(4) “And for the sake of what benefit should a woman or a man, a householder or one gone forth, often reflect thus: ‘I must be parted and separated from everyone and everything dear and agreeable to me’? Beings have desire and lust in regard to those people and things that are dear and agreeable, and excited by this lust, they engage in misconduct by body, speech, and mind. But when one often reflects upon this theme, the desire and lust in regard to everyone and everything dear and agreeable is either completely abandoned or diminished. It is for the sake of this benefit that a woman or a man, a householder or one gone forth, should often reflect thus: ‘I must be parted and separated from everyone and everything dear and agreeable to me.’
(5) “And for the sake of what benefit should a woman or a man, a householder or one gone forth, often reflect thus: ‘I am the owner of my kamma, the heir of my kamma; I have kamma as my origin, kamma as my relative, kamma as my resort; I will be the heir of whatever kamma, good or bad, that I do’? People engage in misconduct by body, speech, and mind. But when one often reflects upon this theme, such misconduct is either completely abandoned or diminished. It is for the sake of this benefit that a woman or a man, a householder or one gone forth, should often reflect thus: ‘I am the owner of my kamma, the heir of my kamma; I have kamma as my origin, kamma as my relative, kamma as my resort; I will be the heir of whatever kamma, good or bad, that I do.’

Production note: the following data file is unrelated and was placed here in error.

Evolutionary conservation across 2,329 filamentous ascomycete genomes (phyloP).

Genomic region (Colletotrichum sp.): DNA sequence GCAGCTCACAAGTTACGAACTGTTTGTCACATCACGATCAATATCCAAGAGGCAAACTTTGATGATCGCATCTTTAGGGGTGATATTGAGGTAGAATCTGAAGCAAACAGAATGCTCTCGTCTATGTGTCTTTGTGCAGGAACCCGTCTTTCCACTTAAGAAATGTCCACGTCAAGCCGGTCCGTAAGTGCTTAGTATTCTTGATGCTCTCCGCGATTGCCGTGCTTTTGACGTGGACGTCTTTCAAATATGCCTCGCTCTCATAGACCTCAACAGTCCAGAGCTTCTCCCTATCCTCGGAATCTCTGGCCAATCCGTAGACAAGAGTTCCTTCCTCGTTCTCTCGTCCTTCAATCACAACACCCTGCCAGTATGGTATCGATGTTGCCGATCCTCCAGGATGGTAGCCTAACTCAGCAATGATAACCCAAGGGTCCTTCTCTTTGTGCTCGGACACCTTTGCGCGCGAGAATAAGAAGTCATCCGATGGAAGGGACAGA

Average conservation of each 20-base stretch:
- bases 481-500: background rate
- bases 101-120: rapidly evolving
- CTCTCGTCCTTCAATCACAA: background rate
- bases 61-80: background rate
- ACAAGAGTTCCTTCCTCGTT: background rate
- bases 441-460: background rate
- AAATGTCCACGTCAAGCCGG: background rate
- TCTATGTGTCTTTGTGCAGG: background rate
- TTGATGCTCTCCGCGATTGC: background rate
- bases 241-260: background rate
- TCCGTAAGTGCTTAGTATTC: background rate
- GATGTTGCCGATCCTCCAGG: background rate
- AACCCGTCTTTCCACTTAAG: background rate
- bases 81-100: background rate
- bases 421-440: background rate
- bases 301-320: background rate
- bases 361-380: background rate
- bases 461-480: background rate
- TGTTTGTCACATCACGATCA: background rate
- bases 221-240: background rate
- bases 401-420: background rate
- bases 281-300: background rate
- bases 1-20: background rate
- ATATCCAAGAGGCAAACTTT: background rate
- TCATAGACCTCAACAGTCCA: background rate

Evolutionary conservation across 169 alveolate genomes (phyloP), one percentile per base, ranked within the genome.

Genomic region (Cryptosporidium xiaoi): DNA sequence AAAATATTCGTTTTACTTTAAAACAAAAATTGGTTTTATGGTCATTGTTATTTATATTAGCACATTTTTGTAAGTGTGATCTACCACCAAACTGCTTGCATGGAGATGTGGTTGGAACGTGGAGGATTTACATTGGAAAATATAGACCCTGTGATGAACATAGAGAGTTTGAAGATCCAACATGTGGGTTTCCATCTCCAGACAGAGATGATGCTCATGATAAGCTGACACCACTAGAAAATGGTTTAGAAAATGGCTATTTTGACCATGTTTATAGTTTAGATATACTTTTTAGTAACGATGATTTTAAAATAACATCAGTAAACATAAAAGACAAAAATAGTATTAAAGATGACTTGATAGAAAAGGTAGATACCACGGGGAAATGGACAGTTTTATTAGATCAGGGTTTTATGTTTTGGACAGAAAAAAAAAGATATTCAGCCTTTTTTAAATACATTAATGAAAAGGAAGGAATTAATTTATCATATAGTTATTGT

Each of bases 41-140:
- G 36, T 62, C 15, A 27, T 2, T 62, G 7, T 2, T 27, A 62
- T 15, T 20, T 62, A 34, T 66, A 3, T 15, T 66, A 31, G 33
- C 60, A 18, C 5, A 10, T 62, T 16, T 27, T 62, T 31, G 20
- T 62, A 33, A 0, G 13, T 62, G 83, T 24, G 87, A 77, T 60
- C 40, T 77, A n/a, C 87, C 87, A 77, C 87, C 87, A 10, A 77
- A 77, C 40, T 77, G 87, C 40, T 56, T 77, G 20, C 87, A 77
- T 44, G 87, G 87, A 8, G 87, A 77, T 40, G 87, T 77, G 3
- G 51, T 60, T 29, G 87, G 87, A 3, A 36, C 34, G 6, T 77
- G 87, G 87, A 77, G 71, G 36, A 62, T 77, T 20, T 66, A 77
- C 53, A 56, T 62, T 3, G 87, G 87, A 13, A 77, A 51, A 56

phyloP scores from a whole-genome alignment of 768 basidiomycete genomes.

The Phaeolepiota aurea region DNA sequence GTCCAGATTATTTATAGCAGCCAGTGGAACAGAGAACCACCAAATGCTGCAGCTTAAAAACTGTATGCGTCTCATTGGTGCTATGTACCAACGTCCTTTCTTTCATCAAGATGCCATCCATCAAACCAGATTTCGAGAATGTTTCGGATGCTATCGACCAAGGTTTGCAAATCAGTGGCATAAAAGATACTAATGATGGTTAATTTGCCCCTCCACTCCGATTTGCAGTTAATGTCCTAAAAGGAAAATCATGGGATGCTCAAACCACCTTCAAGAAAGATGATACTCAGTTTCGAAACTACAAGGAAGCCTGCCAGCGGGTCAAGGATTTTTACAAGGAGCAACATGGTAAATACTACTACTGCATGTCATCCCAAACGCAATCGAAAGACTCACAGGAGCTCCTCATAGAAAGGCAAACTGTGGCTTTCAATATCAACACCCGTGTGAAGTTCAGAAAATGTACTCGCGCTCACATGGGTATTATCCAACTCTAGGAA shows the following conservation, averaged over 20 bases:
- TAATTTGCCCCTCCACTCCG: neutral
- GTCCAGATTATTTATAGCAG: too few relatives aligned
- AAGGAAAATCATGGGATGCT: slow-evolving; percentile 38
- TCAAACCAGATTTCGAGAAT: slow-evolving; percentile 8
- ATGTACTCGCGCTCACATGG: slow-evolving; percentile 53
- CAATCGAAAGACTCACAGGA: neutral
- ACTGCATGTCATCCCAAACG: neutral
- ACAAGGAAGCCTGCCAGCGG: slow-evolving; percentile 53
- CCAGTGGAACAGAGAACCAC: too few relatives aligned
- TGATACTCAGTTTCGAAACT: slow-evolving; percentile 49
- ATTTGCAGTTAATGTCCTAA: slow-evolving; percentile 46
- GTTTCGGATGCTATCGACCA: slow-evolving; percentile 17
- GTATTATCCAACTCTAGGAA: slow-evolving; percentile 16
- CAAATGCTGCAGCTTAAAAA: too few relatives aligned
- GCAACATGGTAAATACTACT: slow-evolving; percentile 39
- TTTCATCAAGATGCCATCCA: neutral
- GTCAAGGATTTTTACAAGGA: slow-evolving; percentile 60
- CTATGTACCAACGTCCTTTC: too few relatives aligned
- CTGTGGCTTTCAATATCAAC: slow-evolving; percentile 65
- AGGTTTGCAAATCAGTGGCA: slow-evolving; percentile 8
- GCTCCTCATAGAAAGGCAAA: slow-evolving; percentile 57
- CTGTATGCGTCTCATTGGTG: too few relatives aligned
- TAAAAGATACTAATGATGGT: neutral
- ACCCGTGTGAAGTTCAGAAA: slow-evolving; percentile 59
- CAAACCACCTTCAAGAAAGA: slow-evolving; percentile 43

(1) “This noble disciple, bhikkhus, reflects thus: ‘I am not the only one who is subject to old age, not exempt from old age. All beings that come and go, that pass away and undergo rebirth, are subject to old age; none are exempt from old age.’ As he often reflects on this theme, the path is generated. He pursues this path, develops it, and cultivates it. As he does so, the fetters are entirely abandoned and the underlying tendencies are uprooted.
(2) “This noble disciple reflects thus: ‘I am not the only one who is subject to illness, not exempt from illness. All beings that come and go, that pass away and undergo rebirth, are subject to illness; none are exempt from illness.’ As he often reflects on this theme, the path is generated. He pursues this path, develops it, and cultivates it. As he does so, the fetters are entirely abandoned and the underlying tendencies are uprooted.
(3) “This noble disciple reflects thus: ‘I am not the only one who is subject to death, not exempt from death. All beings that come and go, that pass away and undergo rebirth, are subject to death; none are exempt from death.’ As he often reflects on this theme, the path is generated. He pursues this path, develops it, and cultivates it. As he does so, the fetters are entirely abandoned and the underlying tendencies are uprooted.